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Should your library implement a Foursquare strategy? Only 17% of mobile users check in.


We’re all susceptible to hype, especially those of us in the mobile technologies industry. Hype is fun, it’s great getting excited about things. There has been a huge buzz building in the library space over the past year or so regarding Foursquare, Facebook Places and other location based services (LBS). When David Lee King (a librarian, blogger and thought leader we hold in high regard) wrote a post in January 2010 called “Foursquare and Libraries – Definitely Something There!” we watched carefully and yes, some of us signed up and regularly checked in. I personally tried 3 mobile apps (Foursquare, Gowalla and MyTown) for 2 months to see which one I liked best (Gowalla had the best design, MyTown had the best gaming element, Foursquare made me Mayor of my pet food store). I now use Facebook Places when I decide I want to check in.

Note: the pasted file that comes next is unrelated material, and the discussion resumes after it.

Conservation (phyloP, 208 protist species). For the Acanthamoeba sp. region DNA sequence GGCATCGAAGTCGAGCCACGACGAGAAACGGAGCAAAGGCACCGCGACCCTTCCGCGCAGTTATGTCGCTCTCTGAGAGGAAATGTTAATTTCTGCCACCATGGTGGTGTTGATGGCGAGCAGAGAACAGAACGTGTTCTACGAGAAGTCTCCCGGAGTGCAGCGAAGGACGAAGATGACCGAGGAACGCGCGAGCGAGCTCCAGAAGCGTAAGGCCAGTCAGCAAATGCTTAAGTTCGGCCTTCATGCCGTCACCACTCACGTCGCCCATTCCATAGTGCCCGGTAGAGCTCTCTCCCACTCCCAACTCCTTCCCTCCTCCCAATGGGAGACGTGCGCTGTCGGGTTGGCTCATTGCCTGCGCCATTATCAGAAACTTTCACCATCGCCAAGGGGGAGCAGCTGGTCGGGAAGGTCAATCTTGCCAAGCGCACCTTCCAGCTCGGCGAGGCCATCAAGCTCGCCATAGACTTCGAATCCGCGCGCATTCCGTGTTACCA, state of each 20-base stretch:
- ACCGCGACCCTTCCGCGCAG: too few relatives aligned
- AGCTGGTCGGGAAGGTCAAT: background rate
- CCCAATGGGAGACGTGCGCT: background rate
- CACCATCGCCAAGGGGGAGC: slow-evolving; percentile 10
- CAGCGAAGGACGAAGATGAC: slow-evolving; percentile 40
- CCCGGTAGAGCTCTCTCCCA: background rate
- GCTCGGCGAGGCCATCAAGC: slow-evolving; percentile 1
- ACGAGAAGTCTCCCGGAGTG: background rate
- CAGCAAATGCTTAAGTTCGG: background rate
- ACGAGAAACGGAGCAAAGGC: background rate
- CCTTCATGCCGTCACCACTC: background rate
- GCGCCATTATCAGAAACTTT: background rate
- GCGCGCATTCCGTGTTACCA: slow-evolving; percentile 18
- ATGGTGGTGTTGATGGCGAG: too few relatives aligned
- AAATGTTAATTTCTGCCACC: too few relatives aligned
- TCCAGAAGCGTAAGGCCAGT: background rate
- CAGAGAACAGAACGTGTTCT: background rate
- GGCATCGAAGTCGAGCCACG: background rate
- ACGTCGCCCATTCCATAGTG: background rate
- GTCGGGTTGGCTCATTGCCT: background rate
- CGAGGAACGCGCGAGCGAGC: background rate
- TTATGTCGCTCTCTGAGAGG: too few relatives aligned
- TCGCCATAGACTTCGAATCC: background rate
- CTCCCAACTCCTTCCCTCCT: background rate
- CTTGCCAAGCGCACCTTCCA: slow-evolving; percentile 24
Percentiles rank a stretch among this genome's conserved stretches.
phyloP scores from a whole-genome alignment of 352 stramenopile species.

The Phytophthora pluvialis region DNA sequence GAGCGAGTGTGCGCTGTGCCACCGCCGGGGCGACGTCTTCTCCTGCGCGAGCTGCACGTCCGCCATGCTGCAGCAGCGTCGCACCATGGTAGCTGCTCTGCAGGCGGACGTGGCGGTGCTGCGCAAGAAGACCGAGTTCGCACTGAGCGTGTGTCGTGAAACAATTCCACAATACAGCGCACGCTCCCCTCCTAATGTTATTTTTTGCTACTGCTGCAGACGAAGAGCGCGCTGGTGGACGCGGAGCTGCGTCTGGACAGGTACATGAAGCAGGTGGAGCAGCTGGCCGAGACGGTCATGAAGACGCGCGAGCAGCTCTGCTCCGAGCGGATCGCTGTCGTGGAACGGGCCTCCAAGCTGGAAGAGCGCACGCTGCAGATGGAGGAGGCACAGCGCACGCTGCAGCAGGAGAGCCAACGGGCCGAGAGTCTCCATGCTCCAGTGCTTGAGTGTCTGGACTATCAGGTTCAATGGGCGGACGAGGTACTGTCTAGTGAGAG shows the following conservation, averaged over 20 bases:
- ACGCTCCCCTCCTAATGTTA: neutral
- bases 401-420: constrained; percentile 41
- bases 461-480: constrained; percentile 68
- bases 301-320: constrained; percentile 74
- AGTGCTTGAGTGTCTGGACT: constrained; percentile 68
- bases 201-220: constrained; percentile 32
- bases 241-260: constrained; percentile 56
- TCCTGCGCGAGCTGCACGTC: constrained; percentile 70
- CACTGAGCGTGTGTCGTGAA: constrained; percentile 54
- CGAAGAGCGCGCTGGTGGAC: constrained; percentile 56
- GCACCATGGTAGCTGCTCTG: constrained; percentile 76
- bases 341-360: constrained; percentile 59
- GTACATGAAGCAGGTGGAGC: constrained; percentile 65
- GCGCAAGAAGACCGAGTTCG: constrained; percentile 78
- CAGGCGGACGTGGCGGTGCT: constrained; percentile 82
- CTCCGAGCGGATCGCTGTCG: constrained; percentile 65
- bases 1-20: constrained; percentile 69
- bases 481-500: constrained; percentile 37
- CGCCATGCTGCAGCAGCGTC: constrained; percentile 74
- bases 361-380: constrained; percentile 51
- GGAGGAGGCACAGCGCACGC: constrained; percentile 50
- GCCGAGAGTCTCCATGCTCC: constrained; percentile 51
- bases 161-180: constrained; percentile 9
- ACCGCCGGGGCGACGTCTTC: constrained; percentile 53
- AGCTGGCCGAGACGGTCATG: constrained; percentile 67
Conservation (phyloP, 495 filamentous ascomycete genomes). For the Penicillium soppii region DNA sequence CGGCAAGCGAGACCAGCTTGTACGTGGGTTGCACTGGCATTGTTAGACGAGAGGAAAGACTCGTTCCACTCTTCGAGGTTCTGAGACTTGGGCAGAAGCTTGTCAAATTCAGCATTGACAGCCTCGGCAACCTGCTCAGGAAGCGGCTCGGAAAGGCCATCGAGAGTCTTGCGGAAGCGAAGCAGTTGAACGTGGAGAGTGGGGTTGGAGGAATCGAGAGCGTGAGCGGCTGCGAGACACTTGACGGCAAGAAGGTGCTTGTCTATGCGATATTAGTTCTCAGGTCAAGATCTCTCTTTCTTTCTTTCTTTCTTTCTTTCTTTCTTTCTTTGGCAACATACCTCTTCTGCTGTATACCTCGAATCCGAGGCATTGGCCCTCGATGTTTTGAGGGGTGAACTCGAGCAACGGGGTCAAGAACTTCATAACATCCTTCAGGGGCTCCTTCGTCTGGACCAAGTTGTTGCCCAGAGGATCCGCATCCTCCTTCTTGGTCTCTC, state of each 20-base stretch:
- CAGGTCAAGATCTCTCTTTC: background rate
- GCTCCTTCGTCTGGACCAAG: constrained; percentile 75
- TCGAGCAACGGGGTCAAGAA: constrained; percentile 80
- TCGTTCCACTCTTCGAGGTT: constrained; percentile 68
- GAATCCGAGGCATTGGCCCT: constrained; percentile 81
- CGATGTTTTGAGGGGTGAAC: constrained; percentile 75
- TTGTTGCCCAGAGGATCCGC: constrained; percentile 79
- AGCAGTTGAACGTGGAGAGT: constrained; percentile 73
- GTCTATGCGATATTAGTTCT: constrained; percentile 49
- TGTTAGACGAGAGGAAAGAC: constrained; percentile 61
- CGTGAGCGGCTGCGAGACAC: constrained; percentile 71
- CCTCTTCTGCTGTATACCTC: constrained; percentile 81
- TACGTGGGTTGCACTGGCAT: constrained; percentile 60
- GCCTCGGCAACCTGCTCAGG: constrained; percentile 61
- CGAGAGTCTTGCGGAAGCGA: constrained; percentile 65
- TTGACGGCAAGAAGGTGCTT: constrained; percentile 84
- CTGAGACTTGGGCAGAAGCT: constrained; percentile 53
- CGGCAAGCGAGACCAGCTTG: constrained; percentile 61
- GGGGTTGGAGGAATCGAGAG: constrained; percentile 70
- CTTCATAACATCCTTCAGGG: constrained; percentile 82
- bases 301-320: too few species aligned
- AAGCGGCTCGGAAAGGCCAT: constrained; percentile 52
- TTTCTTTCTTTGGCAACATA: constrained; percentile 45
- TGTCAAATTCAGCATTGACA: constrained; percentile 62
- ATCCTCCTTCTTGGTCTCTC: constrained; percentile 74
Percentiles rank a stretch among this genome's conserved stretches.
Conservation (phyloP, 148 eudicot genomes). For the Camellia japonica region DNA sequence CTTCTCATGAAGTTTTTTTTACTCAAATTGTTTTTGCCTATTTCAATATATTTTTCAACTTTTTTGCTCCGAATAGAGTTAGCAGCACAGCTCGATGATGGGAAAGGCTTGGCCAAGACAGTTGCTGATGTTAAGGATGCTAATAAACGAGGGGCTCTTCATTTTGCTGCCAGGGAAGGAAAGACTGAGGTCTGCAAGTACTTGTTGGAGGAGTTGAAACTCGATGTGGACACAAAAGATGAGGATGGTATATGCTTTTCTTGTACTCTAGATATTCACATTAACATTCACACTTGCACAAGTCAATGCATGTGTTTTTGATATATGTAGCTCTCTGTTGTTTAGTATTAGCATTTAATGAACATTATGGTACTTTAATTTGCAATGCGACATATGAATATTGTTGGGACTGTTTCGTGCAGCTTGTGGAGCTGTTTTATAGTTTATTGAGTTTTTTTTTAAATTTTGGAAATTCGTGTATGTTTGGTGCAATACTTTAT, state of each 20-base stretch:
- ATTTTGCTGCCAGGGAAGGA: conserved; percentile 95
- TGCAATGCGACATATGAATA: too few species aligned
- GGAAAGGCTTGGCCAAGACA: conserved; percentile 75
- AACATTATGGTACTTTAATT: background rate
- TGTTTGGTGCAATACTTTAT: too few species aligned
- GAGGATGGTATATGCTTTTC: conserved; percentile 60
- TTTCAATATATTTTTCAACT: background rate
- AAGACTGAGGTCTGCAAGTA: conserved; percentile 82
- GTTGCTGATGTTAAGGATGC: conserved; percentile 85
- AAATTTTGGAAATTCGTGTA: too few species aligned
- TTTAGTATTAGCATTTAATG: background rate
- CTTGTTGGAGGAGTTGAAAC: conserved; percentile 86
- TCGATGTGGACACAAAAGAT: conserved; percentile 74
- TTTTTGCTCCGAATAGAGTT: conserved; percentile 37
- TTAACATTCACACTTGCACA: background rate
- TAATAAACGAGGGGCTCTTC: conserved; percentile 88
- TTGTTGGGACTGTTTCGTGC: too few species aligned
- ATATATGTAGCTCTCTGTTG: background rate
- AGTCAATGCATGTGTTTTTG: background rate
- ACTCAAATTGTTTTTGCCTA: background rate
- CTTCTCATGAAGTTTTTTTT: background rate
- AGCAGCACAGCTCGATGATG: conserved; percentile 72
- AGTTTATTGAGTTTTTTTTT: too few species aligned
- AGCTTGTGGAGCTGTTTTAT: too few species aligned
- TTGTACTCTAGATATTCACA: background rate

Mashable’s post today, “Why Mobile Users Aren’t Checking In [Infographic]“, caused some mixed feelings around the office. Some of us were surprised to find out only 17% of mobile users “check in” to Foursquare and Facebook Places, others weren’t surprised at all. Should libraries implement a mobile technology strategy that appeals to less than 83% of patrons? It’s not really for me to say, but this report and infographic on the “reality behind the hype” is definitely eye opening for any organization deciding what to spend resources on in staying relevant using mobile technologies.

Random Four Square Fact (the real game): This year on February 25 and 26, 15 students from Manchester College broke a world record by playing Four Square for 30 hours. (via: Wikipedia)